June Unemployment Unchanged at 8.2%
The economy gained a mere 82,000 jobs and the number of unemployed remained virtually unchanged at 12.7 million in June, the Labor Department’s Bureau of Labor Statistics reported on Friday. The jobs gain came predominantly from professional and business services, and most other major industries changed little over the month, the Bureau said.
The 8.2 percent national unemployment rate also remains unchanged from the previous month and has hovered between 8.1 percent and 8.3 percent for all of 2012. The June jobless rate is 0.9 percent lower than its level of 9.1 percent a year ago.
Among ethnic groups as classified by the Labor Department, the jobless rate for blacks increased to 14.4 percent in June while it changed little or none for other groups - whites (7.4 percent), Asians (6.3 percent), and Hispanics (11.0 percent).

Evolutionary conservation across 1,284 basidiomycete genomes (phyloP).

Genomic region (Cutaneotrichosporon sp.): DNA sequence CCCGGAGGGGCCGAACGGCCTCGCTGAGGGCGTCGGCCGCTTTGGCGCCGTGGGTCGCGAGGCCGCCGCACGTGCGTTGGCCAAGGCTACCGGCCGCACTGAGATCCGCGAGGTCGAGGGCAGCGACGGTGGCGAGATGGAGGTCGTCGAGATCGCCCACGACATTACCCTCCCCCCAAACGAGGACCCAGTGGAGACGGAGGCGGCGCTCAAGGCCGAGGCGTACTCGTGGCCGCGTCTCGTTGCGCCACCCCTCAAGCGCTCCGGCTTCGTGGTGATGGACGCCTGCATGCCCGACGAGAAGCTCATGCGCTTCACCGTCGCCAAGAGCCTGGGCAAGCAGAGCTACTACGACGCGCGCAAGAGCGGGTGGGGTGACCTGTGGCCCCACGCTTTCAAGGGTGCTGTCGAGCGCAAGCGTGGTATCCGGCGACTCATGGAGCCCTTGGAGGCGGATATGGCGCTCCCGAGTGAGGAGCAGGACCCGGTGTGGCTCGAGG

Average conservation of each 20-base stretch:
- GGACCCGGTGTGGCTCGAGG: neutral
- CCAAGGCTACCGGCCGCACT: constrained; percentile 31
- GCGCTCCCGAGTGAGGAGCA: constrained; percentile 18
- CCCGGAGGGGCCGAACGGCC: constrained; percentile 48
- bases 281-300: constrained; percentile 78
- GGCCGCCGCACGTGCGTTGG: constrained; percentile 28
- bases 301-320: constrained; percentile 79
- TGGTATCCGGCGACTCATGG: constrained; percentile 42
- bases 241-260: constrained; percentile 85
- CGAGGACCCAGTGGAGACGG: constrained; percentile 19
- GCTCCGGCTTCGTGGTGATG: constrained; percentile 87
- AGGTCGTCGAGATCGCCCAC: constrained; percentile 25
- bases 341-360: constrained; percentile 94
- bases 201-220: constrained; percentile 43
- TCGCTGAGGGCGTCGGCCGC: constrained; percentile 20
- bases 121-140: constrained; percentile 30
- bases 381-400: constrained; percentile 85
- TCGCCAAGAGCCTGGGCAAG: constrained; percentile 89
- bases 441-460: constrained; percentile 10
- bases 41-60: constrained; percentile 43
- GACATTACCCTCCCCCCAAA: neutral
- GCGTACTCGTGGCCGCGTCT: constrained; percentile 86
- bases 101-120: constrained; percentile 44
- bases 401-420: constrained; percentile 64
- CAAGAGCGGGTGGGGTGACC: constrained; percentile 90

One in four students who planned to constructively pass the summer and earn some spending cash is finding that there are no jobs out there for them. The jobless rate for teenagers was 23.7 percent in June, while for adult men it was 7.8 percent and for adult women it was 7.4 percent.
The number of long-term unemployed was essentially unchanged in June. There were 5.4 million people who have been out of work for 27 weeks or longer, accounting for nearly 42 percent of the unemployed.
The number of people who were “marginally-attached to the labor force” in June was 2.5 million, down from 2.7 million a year ago. This group includes people who wanted to work and have looked for work in the past twelve months but do not count in the government’s unemployment figures because they didn’t actively look for work in the four weeks immediately preceding the survey.
Alan Krueger, Chairman of the Council of Economic Advisers, said in the White House blog, “The economy has now added private sector jobs for 28 straight months, for a total of 4.4 million payroll jobs during that period. Employment is growing but it is not growing fast enough given the jobs deficit caused by the deep recession.”
U.S. Department of Labor Statistics
The White House